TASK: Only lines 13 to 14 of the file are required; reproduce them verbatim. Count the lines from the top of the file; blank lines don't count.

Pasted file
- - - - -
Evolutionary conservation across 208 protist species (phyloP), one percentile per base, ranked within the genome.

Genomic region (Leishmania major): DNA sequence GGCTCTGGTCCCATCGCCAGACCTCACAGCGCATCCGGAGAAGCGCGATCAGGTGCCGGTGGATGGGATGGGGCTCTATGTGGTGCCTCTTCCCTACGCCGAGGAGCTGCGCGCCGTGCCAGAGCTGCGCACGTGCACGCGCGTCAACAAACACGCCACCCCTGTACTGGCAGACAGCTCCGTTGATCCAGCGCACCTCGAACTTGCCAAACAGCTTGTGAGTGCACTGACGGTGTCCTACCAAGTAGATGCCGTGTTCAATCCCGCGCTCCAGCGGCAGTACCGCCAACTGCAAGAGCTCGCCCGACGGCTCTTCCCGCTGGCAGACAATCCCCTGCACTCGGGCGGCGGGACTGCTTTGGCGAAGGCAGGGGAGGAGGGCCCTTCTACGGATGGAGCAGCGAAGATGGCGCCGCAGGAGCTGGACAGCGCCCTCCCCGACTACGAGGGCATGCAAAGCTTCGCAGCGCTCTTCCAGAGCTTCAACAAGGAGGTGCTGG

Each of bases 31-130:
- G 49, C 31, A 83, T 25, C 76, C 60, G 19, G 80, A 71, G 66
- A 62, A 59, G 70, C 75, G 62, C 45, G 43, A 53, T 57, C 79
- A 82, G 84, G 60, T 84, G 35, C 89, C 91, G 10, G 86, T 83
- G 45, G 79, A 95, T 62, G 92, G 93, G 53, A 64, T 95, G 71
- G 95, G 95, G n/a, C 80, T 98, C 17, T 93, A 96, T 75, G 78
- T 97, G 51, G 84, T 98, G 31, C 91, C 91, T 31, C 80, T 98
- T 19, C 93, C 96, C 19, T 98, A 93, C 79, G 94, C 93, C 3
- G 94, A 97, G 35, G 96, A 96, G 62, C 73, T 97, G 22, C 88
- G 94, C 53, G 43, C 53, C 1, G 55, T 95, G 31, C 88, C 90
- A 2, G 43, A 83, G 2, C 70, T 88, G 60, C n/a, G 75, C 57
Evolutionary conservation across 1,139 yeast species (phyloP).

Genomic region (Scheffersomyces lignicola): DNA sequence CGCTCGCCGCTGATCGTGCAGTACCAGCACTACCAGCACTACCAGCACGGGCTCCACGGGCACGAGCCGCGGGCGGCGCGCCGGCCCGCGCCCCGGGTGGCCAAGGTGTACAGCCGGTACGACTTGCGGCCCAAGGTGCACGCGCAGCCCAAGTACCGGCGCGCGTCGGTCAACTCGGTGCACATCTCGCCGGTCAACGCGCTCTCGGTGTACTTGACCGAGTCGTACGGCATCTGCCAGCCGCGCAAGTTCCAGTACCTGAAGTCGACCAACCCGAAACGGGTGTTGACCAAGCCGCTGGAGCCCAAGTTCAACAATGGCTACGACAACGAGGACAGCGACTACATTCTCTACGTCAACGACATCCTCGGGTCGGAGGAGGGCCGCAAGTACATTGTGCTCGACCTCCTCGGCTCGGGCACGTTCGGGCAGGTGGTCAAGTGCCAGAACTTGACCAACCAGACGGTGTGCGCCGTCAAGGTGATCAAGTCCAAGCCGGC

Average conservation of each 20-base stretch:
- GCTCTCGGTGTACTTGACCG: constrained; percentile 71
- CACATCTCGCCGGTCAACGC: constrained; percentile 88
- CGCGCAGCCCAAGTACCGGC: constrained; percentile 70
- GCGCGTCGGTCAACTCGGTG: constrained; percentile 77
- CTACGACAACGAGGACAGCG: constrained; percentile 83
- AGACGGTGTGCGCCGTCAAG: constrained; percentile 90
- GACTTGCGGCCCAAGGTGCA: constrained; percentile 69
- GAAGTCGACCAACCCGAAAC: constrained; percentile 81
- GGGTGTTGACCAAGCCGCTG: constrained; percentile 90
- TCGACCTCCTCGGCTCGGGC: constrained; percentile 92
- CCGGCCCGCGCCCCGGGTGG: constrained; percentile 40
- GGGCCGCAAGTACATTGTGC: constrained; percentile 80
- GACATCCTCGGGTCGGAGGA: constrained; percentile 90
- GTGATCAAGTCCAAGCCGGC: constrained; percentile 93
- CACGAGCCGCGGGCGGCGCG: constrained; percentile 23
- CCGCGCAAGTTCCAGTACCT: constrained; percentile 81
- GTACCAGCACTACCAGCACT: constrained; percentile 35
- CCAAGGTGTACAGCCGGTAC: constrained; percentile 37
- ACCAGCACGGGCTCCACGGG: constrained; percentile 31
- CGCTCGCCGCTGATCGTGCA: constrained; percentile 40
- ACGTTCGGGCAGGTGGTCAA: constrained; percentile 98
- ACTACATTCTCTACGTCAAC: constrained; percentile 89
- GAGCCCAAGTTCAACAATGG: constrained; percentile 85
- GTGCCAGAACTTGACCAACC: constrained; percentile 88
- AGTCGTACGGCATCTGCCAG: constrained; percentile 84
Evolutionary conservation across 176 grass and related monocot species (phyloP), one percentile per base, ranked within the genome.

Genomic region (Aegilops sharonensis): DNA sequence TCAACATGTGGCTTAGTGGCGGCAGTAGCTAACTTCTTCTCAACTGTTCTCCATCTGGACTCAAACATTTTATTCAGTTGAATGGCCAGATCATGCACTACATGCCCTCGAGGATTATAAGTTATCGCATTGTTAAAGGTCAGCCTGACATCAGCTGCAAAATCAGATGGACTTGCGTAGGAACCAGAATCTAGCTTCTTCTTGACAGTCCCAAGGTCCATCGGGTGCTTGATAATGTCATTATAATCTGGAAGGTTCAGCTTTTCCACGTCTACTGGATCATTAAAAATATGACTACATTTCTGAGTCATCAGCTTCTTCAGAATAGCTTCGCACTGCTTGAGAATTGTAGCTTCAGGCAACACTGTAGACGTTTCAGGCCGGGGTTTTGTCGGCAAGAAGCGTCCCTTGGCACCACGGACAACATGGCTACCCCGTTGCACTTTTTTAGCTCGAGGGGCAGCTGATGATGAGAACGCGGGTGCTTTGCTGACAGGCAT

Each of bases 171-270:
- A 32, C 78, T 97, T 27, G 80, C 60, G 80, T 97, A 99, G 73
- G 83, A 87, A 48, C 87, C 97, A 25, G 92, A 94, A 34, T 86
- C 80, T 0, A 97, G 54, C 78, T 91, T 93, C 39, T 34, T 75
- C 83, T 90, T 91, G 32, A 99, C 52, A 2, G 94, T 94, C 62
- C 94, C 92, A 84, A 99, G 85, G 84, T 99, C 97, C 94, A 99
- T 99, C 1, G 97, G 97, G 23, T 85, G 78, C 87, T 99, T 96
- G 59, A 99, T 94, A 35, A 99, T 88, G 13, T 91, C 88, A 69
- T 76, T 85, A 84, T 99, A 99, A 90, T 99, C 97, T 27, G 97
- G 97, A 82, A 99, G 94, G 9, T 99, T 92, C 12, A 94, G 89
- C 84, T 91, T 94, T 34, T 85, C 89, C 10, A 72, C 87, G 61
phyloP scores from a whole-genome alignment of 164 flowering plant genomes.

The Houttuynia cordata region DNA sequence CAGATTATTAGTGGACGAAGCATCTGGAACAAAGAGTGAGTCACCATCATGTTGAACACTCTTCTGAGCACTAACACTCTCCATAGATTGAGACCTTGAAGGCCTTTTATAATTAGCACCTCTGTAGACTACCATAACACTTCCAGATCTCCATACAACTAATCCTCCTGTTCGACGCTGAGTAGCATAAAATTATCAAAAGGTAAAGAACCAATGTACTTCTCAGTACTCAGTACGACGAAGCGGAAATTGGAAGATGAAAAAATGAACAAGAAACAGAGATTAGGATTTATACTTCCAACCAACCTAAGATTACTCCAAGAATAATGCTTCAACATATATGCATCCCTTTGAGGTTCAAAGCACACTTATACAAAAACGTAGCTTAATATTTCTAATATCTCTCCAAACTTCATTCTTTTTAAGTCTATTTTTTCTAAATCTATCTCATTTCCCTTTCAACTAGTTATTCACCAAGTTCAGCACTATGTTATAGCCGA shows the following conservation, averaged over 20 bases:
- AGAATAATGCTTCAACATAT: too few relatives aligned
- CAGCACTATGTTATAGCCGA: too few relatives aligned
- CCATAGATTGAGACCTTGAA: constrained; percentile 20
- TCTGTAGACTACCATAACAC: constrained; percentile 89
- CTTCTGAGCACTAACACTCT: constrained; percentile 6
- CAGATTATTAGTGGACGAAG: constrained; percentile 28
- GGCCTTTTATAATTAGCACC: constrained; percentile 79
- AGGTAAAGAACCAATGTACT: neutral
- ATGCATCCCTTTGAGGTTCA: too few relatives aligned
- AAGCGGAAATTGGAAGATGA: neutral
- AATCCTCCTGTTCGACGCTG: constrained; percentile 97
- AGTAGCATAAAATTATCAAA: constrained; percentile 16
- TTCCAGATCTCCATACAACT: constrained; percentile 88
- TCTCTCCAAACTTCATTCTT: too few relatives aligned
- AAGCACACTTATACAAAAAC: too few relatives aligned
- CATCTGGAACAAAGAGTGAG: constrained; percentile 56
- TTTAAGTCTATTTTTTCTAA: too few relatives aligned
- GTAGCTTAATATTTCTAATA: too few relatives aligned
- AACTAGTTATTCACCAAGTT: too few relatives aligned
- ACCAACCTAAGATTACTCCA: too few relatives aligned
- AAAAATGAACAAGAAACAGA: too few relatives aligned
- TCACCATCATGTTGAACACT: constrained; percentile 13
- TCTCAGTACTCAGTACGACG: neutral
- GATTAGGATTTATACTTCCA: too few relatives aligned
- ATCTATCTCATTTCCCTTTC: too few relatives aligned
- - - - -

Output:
- A 2, G 43, A 83, G 2, C 70, T 88, G 60, C n/a, G 75, C 57
Evolutionary conservation across 1,139 yeast species (phyloP).